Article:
Chapter 16 Irreversible Thermodynamics Chemical Engineering Notes | EduRev

Chemical Engineering : Chapter 16 Irreversible Thermodynamics Chemical Engineering Notes | EduRev

 Page 1


16 
I r reve rsi bl e The rmod yna m ics 
16.1 Introduction 
Classical thermodynamics deals with transitions from one equilibrium state to another and 
since it does not analyse the changes between state points it could be called thermostatics. 
The term thermodynamics will be reserved, in this chapter, for dynamic non-equilibrium 
processes. 
In previous work, phenomenological laws have been given which describe irreversible 
processes in the form of proportionalities, e.g. Fourier’s law of heat conduction, Ohm’s law 
relating electrical current and potential gradient, Fick’s law relating flow of matter and 
concentration gradient etc. When two of these phenomena occur simultaneously they 
interfere, or couple, and give rise to new effects. One such cross-coupling is the reciprocal 
effect of thermoelectricity and electrical conduction: the Peltier effect (evolution or 
absorption of heat at a junction due to the flow of electrical current) and thermoelectric 
force (due to maintenance of the junctions at different temperatures). It is necessary to 
formulate coupled equations to deal with these phenomena, which are ‘phenomenological’ 
inasmuch as they are experimentally verified laws but are not a part of the comprehensive 
theory of irreversible processes. 
It is possible to examine irreversible phenomena by statistical mechanics and the 
kinetic theory but these methods are on a molecular scale and do not give a good 
macroscopic theory of the processes. Another method of considering non-equilibrium 
processes is based on ‘pseudo-thermostatic theories’. Here, the laws of thermostatics 
are applied to a part of the irreversible process that is considered to be reversible and 
the rest of the process is considered as irreversible and not taken into account. 
Thomson applied the second law of thermostatics to thermoelectricity by considering 
the Thomson and Peltier effects to be reversible and the conduction effects to be 
irreversible. The method was successful as the predictions were confirmed by 
experiment but it has not been possible to justify Thomson’s hypothesis from general 
considerations. 
Systematic macroscopic and general thermodynamics of irreversible processes can be 
obtained from a theorem published by Onsager (1931a,b). This was developed from 
statistical mechanics and the derivation will not be shown but the results will be used. The 
theory, based on Onsager’s theorem, also shows why the incorrect thermostatic methods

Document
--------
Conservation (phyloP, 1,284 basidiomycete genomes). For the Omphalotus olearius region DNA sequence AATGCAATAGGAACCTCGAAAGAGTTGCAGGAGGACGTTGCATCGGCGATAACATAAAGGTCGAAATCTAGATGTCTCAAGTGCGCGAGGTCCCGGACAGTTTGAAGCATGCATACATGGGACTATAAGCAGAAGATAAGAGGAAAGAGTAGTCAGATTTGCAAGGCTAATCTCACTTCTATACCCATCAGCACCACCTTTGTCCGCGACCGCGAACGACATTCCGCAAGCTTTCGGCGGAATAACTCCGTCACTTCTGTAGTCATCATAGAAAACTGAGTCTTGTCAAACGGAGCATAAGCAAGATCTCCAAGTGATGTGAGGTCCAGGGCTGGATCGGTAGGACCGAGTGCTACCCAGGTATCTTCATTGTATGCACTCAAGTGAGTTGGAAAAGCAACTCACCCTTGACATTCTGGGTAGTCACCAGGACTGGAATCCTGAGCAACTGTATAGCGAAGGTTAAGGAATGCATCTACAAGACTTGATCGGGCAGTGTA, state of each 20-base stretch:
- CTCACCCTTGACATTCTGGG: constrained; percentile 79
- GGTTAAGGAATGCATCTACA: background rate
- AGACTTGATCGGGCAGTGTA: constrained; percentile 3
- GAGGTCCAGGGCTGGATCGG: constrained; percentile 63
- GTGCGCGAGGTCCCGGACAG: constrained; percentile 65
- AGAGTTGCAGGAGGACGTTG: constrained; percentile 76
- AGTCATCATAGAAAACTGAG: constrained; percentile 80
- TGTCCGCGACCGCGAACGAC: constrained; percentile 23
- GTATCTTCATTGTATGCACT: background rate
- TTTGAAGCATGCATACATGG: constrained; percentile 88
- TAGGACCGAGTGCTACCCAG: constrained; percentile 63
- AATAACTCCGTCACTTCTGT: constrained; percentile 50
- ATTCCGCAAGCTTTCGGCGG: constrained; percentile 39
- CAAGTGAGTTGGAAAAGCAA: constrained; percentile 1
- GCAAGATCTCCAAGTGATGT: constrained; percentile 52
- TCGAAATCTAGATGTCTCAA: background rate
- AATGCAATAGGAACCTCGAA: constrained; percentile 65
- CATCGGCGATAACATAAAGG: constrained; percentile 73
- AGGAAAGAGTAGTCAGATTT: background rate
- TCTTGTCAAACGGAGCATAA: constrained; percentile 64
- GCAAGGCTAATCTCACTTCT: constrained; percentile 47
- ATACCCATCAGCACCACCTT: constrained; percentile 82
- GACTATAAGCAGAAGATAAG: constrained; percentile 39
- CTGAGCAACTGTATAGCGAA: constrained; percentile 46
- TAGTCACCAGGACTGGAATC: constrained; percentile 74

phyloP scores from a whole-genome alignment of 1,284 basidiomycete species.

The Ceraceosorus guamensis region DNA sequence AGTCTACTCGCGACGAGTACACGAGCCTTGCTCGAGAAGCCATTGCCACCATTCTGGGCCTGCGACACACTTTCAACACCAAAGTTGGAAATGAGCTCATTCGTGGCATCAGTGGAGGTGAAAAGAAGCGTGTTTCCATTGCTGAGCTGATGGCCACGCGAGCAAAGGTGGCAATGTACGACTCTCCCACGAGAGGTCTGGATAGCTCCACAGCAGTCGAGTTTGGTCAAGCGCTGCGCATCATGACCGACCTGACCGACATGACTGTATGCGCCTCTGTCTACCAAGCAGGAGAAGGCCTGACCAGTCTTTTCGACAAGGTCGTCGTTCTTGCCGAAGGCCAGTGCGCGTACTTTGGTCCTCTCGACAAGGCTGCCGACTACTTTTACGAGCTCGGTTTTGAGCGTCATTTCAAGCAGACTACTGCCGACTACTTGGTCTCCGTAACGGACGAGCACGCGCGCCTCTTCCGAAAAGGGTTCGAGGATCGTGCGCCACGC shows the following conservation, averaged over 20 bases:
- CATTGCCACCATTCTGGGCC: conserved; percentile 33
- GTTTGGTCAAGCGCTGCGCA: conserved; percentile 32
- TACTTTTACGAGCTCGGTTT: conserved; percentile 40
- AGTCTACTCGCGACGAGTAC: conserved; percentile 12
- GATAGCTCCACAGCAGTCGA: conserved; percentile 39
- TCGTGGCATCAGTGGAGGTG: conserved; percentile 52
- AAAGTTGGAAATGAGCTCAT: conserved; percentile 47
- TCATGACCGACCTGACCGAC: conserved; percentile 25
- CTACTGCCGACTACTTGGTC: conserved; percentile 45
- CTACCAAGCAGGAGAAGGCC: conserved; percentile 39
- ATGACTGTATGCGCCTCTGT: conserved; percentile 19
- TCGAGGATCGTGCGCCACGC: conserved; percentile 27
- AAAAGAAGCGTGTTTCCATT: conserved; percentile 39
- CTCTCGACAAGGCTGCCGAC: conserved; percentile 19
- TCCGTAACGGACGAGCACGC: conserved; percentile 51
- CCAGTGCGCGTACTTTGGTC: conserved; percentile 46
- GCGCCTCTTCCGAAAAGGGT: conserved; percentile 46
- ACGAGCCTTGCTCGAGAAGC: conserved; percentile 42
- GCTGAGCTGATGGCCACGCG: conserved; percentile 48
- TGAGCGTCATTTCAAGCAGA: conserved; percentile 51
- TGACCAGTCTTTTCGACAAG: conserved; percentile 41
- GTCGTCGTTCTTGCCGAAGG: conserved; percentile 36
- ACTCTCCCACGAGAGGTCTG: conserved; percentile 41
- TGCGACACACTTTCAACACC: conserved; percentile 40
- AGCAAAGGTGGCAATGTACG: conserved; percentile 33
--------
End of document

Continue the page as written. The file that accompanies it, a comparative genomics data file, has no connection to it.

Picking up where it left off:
give correct results in a number of cases. 
Page 2


16 
I r reve rsi bl e The rmod yna m ics 
16.1 Introduction 
Classical thermodynamics deals with transitions from one equilibrium state to another and 
since it does not analyse the changes between state points it could be called thermostatics. 
The term thermodynamics will be reserved, in this chapter, for dynamic non-equilibrium 
processes. 
In previous work, phenomenological laws have been given which describe irreversible 
processes in the form of proportionalities, e.g. Fourier’s law of heat conduction, Ohm’s law 
relating electrical current and potential gradient, Fick’s law relating flow of matter and 
concentration gradient etc. When two of these phenomena occur simultaneously they 
interfere, or couple, and give rise to new effects. One such cross-coupling is the reciprocal 
effect of thermoelectricity and electrical conduction: the Peltier effect (evolution or 
absorption of heat at a junction due to the flow of electrical current) and thermoelectric 
force (due to maintenance of the junctions at different temperatures). It is necessary to 
formulate coupled equations to deal with these phenomena, which are ‘phenomenological’ 
inasmuch as they are experimentally verified laws but are not a part of the comprehensive 
theory of irreversible processes. 
It is possible to examine irreversible phenomena by statistical mechanics and the 
kinetic theory but these methods are on a molecular scale and do not give a good 
macroscopic theory of the processes. Another method of considering non-equilibrium 
processes is based on ‘pseudo-thermostatic theories’. Here, the laws of thermostatics 
are applied to a part of the irreversible process that is considered to be reversible and 
the rest of the process is considered as irreversible and not taken into account. 
Thomson applied the second law of thermostatics to thermoelectricity by considering 
the Thomson and Peltier effects to be reversible and the conduction effects to be 
irreversible. The method was successful as the predictions were confirmed by 
experiment but it has not been possible to justify Thomson’s hypothesis from general 
considerations. 
Systematic macroscopic and general thermodynamics of irreversible processes can be 
obtained from a theorem published by Onsager (1931a,b). This was developed from 
statistical mechanics and the derivation will not be shown but the results will be used. The